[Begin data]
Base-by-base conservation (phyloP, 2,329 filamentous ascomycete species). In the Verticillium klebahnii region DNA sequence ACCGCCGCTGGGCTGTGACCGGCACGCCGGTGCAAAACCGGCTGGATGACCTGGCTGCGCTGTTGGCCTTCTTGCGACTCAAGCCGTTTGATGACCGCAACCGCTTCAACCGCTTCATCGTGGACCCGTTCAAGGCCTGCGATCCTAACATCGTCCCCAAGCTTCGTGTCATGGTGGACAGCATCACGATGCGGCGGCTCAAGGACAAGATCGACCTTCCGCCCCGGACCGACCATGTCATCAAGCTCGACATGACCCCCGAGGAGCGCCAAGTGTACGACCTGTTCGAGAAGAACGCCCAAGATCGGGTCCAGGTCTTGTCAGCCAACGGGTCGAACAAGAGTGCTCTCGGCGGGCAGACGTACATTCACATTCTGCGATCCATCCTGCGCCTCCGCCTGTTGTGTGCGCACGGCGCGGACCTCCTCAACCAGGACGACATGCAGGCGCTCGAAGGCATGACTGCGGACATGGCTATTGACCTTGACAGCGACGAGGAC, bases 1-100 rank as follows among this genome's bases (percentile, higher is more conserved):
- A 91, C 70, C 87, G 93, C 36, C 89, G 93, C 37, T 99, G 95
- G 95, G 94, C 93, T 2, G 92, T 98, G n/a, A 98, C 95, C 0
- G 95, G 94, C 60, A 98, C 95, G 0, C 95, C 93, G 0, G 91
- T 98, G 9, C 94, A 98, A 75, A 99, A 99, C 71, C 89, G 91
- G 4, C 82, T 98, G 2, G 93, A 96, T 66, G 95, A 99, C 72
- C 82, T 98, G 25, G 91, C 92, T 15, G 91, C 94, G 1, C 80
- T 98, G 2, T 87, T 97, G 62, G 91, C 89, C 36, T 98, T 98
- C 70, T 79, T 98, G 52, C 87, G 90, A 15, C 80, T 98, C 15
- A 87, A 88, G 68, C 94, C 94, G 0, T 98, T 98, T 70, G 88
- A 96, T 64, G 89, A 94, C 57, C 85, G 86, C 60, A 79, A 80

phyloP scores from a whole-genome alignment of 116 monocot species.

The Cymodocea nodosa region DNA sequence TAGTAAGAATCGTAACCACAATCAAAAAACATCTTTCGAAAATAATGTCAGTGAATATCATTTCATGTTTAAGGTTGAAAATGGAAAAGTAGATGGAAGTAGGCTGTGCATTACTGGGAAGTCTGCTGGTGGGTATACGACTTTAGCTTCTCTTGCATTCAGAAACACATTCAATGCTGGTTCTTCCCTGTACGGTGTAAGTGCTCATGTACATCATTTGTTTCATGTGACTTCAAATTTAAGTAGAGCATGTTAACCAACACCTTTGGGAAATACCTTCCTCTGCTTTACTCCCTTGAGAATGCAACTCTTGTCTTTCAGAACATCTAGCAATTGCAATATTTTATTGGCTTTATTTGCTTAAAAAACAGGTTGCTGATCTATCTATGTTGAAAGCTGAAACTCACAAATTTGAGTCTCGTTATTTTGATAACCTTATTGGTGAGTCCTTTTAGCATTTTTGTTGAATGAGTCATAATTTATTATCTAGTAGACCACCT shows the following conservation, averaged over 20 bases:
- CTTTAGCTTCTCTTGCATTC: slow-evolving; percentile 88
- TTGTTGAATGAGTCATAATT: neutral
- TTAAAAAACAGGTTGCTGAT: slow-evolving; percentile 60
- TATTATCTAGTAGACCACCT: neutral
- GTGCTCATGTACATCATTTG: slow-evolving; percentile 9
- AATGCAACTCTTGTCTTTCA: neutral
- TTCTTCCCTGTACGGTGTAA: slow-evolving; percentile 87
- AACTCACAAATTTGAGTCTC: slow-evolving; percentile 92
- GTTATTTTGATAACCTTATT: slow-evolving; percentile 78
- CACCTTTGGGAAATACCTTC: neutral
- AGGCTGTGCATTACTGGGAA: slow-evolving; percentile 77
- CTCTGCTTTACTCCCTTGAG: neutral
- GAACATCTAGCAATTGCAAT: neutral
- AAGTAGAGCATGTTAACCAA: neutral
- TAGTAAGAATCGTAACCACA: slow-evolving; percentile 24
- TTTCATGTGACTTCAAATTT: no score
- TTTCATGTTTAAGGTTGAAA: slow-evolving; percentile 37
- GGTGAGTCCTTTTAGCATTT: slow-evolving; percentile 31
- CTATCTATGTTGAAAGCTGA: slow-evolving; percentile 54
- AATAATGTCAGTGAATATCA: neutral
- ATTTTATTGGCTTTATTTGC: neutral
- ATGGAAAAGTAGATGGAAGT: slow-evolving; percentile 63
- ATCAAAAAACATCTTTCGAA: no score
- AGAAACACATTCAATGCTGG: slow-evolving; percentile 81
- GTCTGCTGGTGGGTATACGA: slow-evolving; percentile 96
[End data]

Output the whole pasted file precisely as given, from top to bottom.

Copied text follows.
Base-by-base conservation (phyloP, 2,329 filamentous ascomycete species). In the Verticillium klebahnii region DNA sequence ACCGCCGCTGGGCTGTGACCGGCACGCCGGTGCAAAACCGGCTGGATGACCTGGCTGCGCTGTTGGCCTTCTTGCGACTCAAGCCGTTTGATGACCGCAACCGCTTCAACCGCTTCATCGTGGACCCGTTCAAGGCCTGCGATCCTAACATCGTCCCCAAGCTTCGTGTCATGGTGGACAGCATCACGATGCGGCGGCTCAAGGACAAGATCGACCTTCCGCCCCGGACCGACCATGTCATCAAGCTCGACATGACCCCCGAGGAGCGCCAAGTGTACGACCTGTTCGAGAAGAACGCCCAAGATCGGGTCCAGGTCTTGTCAGCCAACGGGTCGAACAAGAGTGCTCTCGGCGGGCAGACGTACATTCACATTCTGCGATCCATCCTGCGCCTCCGCCTGTTGTGTGCGCACGGCGCGGACCTCCTCAACCAGGACGACATGCAGGCGCTCGAAGGCATGACTGCGGACATGGCTATTGACCTTGACAGCGACGAGGAC, bases 1-100 rank as follows among this genome's bases (percentile, higher is more conserved):
- A 91, C 70, C 87, G 93, C 36, C 89, G 93, C 37, T 99, G 95
- G 95, G 94, C 93, T 2, G 92, T 98, G n/a, A 98, C 95, C 0
- G 95, G 94, C 60, A 98, C 95, G 0, C 95, C 93, G 0, G 91
- T 98, G 9, C 94, A 98, A 75, A 99, A 99, C 71, C 89, G 91
- G 4, C 82, T 98, G 2, G 93, A 96, T 66, G 95, A 99, C 72
- C 82, T 98, G 25, G 91, C 92, T 15, G 91, C 94, G 1, C 80
- T 98, G 2, T 87, T 97, G 62, G 91, C 89, C 36, T 98, T 98
- C 70, T 79, T 98, G 52, C 87, G 90, A 15, C 80, T 98, C 15
- A 87, A 88, G 68, C 94, C 94, G 0, T 98, T 98, T 70, G 88
- A 96, T 64, G 89, A 94, C 57, C 85, G 86, C 60, A 79, A 80

phyloP scores from a whole-genome alignment of 116 monocot species.

The Cymodocea nodosa region DNA sequence TAGTAAGAATCGTAACCACAATCAAAAAACATCTTTCGAAAATAATGTCAGTGAATATCATTTCATGTTTAAGGTTGAAAATGGAAAAGTAGATGGAAGTAGGCTGTGCATTACTGGGAAGTCTGCTGGTGGGTATACGACTTTAGCTTCTCTTGCATTCAGAAACACATTCAATGCTGGTTCTTCCCTGTACGGTGTAAGTGCTCATGTACATCATTTGTTTCATGTGACTTCAAATTTAAGTAGAGCATGTTAACCAACACCTTTGGGAAATACCTTCCTCTGCTTTACTCCCTTGAGAATGCAACTCTTGTCTTTCAGAACATCTAGCAATTGCAATATTTTATTGGCTTTATTTGCTTAAAAAACAGGTTGCTGATCTATCTATGTTGAAAGCTGAAACTCACAAATTTGAGTCTCGTTATTTTGATAACCTTATTGGTGAGTCCTTTTAGCATTTTTGTTGAATGAGTCATAATTTATTATCTAGTAGACCACCT shows the following conservation, averaged over 20 bases:
- CTTTAGCTTCTCTTGCATTC: slow-evolving; percentile 88
- TTGTTGAATGAGTCATAATT: neutral
- TTAAAAAACAGGTTGCTGAT: slow-evolving; percentile 60
- TATTATCTAGTAGACCACCT: neutral
- GTGCTCATGTACATCATTTG: slow-evolving; percentile 9
- AATGCAACTCTTGTCTTTCA: neutral
- TTCTTCCCTGTACGGTGTAA: slow-evolving; percentile 87
- AACTCACAAATTTGAGTCTC: slow-evolving; percentile 92
- GTTATTTTGATAACCTTATT: slow-evolving; percentile 78
- CACCTTTGGGAAATACCTTC: neutral
- AGGCTGTGCATTACTGGGAA: slow-evolving; percentile 77
- CTCTGCTTTACTCCCTTGAG: neutral
- GAACATCTAGCAATTGCAAT: neutral
- AAGTAGAGCATGTTAACCAA: neutral
- TAGTAAGAATCGTAACCACA: slow-evolving; percentile 24
- TTTCATGTGACTTCAAATTT: no score
- TTTCATGTTTAAGGTTGAAA: slow-evolving; percentile 37
- GGTGAGTCCTTTTAGCATTT: slow-evolving; percentile 31
- CTATCTATGTTGAAAGCTGA: slow-evolving; percentile 54
- AATAATGTCAGTGAATATCA: neutral
- ATTTTATTGGCTTTATTTGC: neutral
- ATGGAAAAGTAGATGGAAGT: slow-evolving; percentile 63
- ATCAAAAAACATCTTTCGAA: no score
- AGAAACACATTCAATGCTGG: slow-evolving; percentile 81
- GTCTGCTGGTGGGTATACGA: slow-evolving; percentile 96